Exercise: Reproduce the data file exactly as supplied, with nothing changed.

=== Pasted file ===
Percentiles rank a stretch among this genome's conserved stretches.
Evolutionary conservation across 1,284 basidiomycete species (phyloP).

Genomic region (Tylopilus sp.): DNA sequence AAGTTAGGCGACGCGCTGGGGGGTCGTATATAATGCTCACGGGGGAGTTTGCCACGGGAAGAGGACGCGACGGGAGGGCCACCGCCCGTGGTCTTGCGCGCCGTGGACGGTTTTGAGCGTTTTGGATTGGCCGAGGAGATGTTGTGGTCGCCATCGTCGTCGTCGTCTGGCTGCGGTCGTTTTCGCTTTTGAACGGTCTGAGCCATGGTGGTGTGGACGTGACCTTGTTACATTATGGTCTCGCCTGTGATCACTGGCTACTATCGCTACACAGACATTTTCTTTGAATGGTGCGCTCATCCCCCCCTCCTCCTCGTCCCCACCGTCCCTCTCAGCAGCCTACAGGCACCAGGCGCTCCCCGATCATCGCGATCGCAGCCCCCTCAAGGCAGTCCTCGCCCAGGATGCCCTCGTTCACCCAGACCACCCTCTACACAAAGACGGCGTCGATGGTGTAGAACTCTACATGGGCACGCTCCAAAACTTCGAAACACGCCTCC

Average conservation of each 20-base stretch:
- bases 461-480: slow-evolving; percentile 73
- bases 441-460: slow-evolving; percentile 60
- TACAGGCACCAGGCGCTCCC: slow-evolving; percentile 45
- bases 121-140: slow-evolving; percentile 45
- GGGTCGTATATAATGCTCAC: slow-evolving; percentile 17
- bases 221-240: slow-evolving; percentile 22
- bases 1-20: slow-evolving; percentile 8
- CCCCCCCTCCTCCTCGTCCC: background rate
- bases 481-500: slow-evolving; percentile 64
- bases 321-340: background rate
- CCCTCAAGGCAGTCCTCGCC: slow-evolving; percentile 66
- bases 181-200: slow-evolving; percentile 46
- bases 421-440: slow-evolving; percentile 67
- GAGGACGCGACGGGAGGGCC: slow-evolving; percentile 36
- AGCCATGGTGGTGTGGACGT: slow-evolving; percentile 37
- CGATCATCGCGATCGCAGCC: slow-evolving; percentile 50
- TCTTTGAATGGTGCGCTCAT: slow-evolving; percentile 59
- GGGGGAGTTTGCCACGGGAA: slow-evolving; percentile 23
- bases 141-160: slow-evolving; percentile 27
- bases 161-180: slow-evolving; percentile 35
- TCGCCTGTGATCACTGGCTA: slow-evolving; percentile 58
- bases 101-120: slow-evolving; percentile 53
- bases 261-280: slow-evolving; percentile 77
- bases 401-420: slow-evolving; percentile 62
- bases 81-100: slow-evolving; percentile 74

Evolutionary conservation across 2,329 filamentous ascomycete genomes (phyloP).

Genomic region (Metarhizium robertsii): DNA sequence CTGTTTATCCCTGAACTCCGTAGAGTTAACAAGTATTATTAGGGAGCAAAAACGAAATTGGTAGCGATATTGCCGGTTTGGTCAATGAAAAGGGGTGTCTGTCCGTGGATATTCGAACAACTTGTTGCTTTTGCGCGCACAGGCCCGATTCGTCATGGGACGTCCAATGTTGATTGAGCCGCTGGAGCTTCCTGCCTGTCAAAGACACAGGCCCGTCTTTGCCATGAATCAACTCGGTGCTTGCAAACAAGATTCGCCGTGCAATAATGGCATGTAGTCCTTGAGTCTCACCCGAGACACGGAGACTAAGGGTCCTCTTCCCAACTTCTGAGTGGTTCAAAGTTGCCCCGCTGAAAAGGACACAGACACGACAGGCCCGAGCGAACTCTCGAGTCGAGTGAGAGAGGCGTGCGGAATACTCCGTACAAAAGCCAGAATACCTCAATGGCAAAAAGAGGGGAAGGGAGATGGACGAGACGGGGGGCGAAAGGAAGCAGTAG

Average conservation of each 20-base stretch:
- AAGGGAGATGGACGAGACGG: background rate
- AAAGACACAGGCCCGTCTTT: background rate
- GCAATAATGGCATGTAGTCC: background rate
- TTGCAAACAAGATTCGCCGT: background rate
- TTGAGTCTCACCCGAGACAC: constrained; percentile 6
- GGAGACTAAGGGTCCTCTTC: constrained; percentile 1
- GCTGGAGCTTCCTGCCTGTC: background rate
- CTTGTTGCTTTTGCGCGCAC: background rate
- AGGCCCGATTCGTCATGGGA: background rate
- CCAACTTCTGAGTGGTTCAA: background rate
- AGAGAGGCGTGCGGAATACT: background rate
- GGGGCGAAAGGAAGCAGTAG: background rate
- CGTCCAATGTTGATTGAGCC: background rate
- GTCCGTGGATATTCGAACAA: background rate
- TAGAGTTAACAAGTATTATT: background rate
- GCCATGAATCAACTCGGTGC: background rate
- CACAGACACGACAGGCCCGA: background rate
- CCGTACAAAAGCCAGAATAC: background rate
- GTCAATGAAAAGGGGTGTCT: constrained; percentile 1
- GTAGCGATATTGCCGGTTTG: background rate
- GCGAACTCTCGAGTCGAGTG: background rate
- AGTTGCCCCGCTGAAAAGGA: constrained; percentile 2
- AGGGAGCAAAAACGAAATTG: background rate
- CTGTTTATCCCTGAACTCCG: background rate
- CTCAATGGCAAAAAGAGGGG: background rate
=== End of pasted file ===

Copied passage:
Percentiles rank a stretch among this genome's conserved stretches.
Evolutionary conservation across 1,284 basidiomycete species (phyloP).

Genomic region (Tylopilus sp.): DNA sequence AAGTTAGGCGACGCGCTGGGGGGTCGTATATAATGCTCACGGGGGAGTTTGCCACGGGAAGAGGACGCGACGGGAGGGCCACCGCCCGTGGTCTTGCGCGCCGTGGACGGTTTTGAGCGTTTTGGATTGGCCGAGGAGATGTTGTGGTCGCCATCGTCGTCGTCGTCTGGCTGCGGTCGTTTTCGCTTTTGAACGGTCTGAGCCATGGTGGTGTGGACGTGACCTTGTTACATTATGGTCTCGCCTGTGATCACTGGCTACTATCGCTACACAGACATTTTCTTTGAATGGTGCGCTCATCCCCCCCTCCTCCTCGTCCCCACCGTCCCTCTCAGCAGCCTACAGGCACCAGGCGCTCCCCGATCATCGCGATCGCAGCCCCCTCAAGGCAGTCCTCGCCCAGGATGCCCTCGTTCACCCAGACCACCCTCTACACAAAGACGGCGTCGATGGTGTAGAACTCTACATGGGCACGCTCCAAAACTTCGAAACACGCCTCC

Average conservation of each 20-base stretch:
- bases 461-480: slow-evolving; percentile 73
- bases 441-460: slow-evolving; percentile 60
- TACAGGCACCAGGCGCTCCC: slow-evolving; percentile 45
- bases 121-140: slow-evolving; percentile 45
- GGGTCGTATATAATGCTCAC: slow-evolving; percentile 17
- bases 221-240: slow-evolving; percentile 22
- bases 1-20: slow-evolving; percentile 8
- CCCCCCCTCCTCCTCGTCCC: background rate
- bases 481-500: slow-evolving; percentile 64
- bases 321-340: background rate
- CCCTCAAGGCAGTCCTCGCC: slow-evolving; percentile 66
- bases 181-200: slow-evolving; percentile 46
- bases 421-440: slow-evolving; percentile 67
- GAGGACGCGACGGGAGGGCC: slow-evolving; percentile 36
- AGCCATGGTGGTGTGGACGT: slow-evolving; percentile 37
- CGATCATCGCGATCGCAGCC: slow-evolving; percentile 50
- TCTTTGAATGGTGCGCTCAT: slow-evolving; percentile 59
- GGGGGAGTTTGCCACGGGAA: slow-evolving; percentile 23
- bases 141-160: slow-evolving; percentile 27
- bases 161-180: slow-evolving; percentile 35
- TCGCCTGTGATCACTGGCTA: slow-evolving; percentile 58
- bases 101-120: slow-evolving; percentile 53
- bases 261-280: slow-evolving; percentile 77
- bases 401-420: slow-evolving; percentile 62
- bases 81-100: slow-evolving; percentile 74

Evolutionary conservation across 2,329 filamentous ascomycete genomes (phyloP).

Genomic region (Metarhizium robertsii): DNA sequence CTGTTTATCCCTGAACTCCGTAGAGTTAACAAGTATTATTAGGGAGCAAAAACGAAATTGGTAGCGATATTGCCGGTTTGGTCAATGAAAAGGGGTGTCTGTCCGTGGATATTCGAACAACTTGTTGCTTTTGCGCGCACAGGCCCGATTCGTCATGGGACGTCCAATGTTGATTGAGCCGCTGGAGCTTCCTGCCTGTCAAAGACACAGGCCCGTCTTTGCCATGAATCAACTCGGTGCTTGCAAACAAGATTCGCCGTGCAATAATGGCATGTAGTCCTTGAGTCTCACCCGAGACACGGAGACTAAGGGTCCTCTTCCCAACTTCTGAGTGGTTCAAAGTTGCCCCGCTGAAAAGGACACAGACACGACAGGCCCGAGCGAACTCTCGAGTCGAGTGAGAGAGGCGTGCGGAATACTCCGTACAAAAGCCAGAATACCTCAATGGCAAAAAGAGGGGAAGGGAGATGGACGAGACGGGGGGCGAAAGGAAGCAGTAG

Average conservation of each 20-base stretch:
- AAGGGAGATGGACGAGACGG: background rate
- AAAGACACAGGCCCGTCTTT: background rate
- GCAATAATGGCATGTAGTCC: background rate
- TTGCAAACAAGATTCGCCGT: background rate
- TTGAGTCTCACCCGAGACAC: constrained; percentile 6
- GGAGACTAAGGGTCCTCTTC: constrained; percentile 1
- GCTGGAGCTTCCTGCCTGTC: background rate
- CTTGTTGCTTTTGCGCGCAC: background rate
- AGGCCCGATTCGTCATGGGA: background rate
- CCAACTTCTGAGTGGTTCAA: background rate
- AGAGAGGCGTGCGGAATACT: background rate
- GGGGCGAAAGGAAGCAGTAG: background rate
- CGTCCAATGTTGATTGAGCC: background rate
- GTCCGTGGATATTCGAACAA: background rate
- TAGAGTTAACAAGTATTATT: background rate
- GCCATGAATCAACTCGGTGC: background rate
- CACAGACACGACAGGCCCGA: background rate
- CCGTACAAAAGCCAGAATAC: background rate
- GTCAATGAAAAGGGGTGTCT: constrained; percentile 1
- GTAGCGATATTGCCGGTTTG: background rate
- GCGAACTCTCGAGTCGAGTG: background rate
- AGTTGCCCCGCTGAAAAGGA: constrained; percentile 2
- AGGGAGCAAAAACGAAATTG: background rate
- CTGTTTATCCCTGAACTCCG: background rate
- CTCAATGGCAAAAAGAGGGG: background rate